*I had this story and this title in mind long before I learned about the blog by the same name by Michael David Murphy. If you enjoy the idea behind this post, you definitely should read his blog and follow him on Twitter (@unphotograph).
I hinted at a coming trip in my last post. I’m leaving for Taos, New Mexico, in order to participate in a writer’s retreat. As part of the preparation work for the retreat, I had to write something. I’m sharing with you part of the text I have written and submitted for the occasion.
It tells a story that really happened to me, a story I’ve told many times already, most often in my mind. I love telling myself this story every so often. Never before had I recounted it in writing, though, not even in French. The story that’s in my mind doesn’t translate well into telling out loud, even less so in writing. It would have been hard to do justice in my mother tongue, it was even harder in my second language. When I’ve learned that I had to write something, though, this story begged to be told; I had no choice but to tell it, so I did the best I could.
Anyways, enough preamble. There you go; I hope you enjoy it.
* * *
I was walking on a street. I can’t remember what it was called. Though I have a general idea of the area in which it is located, I’m not even sure I’d be able to find it again if I ever was to go back to that city and look for that street. What I do know is that it was a hot and sunny day, and I was walking south. It was springtime, the end of April, and the street was busy, alive, the way things can be at that time of the year. Though I was only walking there to get somewhere else, it was interesting to be on that street and soak in the life that was buzzing around me.
All of a sudden, something caught my eye. A picture begging to be taken. I didn’t take my camera out, but I did stop and take the picture. In my mind. And here is a print for you.
One of the shops lining that street. In its window are three mannequins dressed in white, ready for their wedding day. In front of the window, admiring those white gowns and giggling like little girls dreaming of their own wedding, are three beautiful young women. They’re maybe deciding which one of them would get which dress, or trying to guess who will be the first among them to get married, I don’t know. They’re laughing, and there are sparkles in their eyes. All in all, a lovely but ordinary scene… made striking by the fact that these three young women are each wearing a black tchador. A perfectly symetric and beautifully poetic image.
It would have made a gorgeous photograph, especially in black and white. Why didn’t I catch the scene on film? Well, the image was perfect, but the moment also had that same quality. Purely magic… and fleeting. I simply stood there, stopped in my track, sinking it all in. I was afraid that if I took the time to take the camera out of my bag, it would be gone already. I didn’t want to look away, not even for half a second: I knew it would be gone all too fast already. And I didn’t want to interfere with that moment. I was allowed to be there and witness the scene, but there was no way I could get to know how those ladies would feel about me photographing it without ruining the moment. Wether I had chosen to ask or I had opted to just take the picture without asking first – thus risking to incur their anger or, not much better, to have them noticing me and posing artificially for the picture – would have made no difference in the end: the spell would have been broken.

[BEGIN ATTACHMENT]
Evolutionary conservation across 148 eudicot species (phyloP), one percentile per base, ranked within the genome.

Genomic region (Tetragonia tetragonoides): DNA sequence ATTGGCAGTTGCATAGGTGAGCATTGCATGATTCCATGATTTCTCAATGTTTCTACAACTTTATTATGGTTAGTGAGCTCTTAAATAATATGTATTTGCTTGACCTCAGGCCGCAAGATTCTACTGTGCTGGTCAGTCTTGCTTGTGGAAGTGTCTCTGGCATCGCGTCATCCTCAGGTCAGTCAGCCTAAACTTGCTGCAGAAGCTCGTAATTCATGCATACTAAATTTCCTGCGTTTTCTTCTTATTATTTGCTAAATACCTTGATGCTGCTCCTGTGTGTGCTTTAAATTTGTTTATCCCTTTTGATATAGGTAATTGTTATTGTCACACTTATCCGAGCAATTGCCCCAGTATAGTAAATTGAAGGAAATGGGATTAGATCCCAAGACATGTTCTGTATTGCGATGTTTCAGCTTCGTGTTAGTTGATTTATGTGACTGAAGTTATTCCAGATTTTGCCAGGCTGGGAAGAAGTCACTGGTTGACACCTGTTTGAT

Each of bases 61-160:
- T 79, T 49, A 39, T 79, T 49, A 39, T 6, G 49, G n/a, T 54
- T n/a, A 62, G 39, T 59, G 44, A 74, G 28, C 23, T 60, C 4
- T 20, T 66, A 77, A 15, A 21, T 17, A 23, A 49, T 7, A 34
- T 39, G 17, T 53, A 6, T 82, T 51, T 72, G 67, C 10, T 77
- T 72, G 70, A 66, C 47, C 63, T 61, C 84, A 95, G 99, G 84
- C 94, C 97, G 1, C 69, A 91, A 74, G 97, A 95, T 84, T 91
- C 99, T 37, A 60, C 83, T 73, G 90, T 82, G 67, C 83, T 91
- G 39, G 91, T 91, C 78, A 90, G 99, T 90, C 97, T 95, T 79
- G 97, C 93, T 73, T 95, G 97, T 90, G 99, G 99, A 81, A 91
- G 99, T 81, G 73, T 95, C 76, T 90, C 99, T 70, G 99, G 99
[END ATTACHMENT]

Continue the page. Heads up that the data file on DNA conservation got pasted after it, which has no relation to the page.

So I simply stood there, sinking it all in, engraving as many details as I could in my mind. Those details that would have been captured on film, yes, but also those that we never find in our pictures when we later look at them. The physical things that would have been cropped out of the frame. The immaterial things that a camera cannot record: the sounds, the smell, the warmth of the sun… and most importantly, the feelings – mine, and what I imagined being theirs.
Actually, considering how much I took in, I’m really sorry I couldn’t get a better print for you.
* * *
This picture I ‘showed’ you was taken – or not, depending on your point of view – in Tehran in late April 2001 (early Ordibehesht 1380). I was walking south, headed to the bazaar, maybe for the last time before coming back home. I knew, though, that I’d be back. I didn’t know when, but it didn’t matter. It would be as soon as possible. Iran had me under its spell.
* * *
If you want to know what happened next, well, yes, I did go back. It was in 2004. Almost as soon as I came home from my first trip, I started learning Persian by myself and with the help of a few wonderful Iranian friends, whom I had met through my desire to learn their language. My second stay in Iran was very different from the first one, as I spent most of it in university, perfecting my knowledge of Persian. That sojourn was more challenging than the first one in many ways, but I’m grateful for that experience too. It gave me the opportunity to learn more about Iran, its people and its culture (and, of course, about myself too – a lot), so that I could have a more complete image of it than the one I had drawn during my first stay. I cherish both equally, and I can’t wait to go again. Iran still has me under its spell.
By the way… be warned: if you ever get me started talking about Iran, I’m unstoppable! :)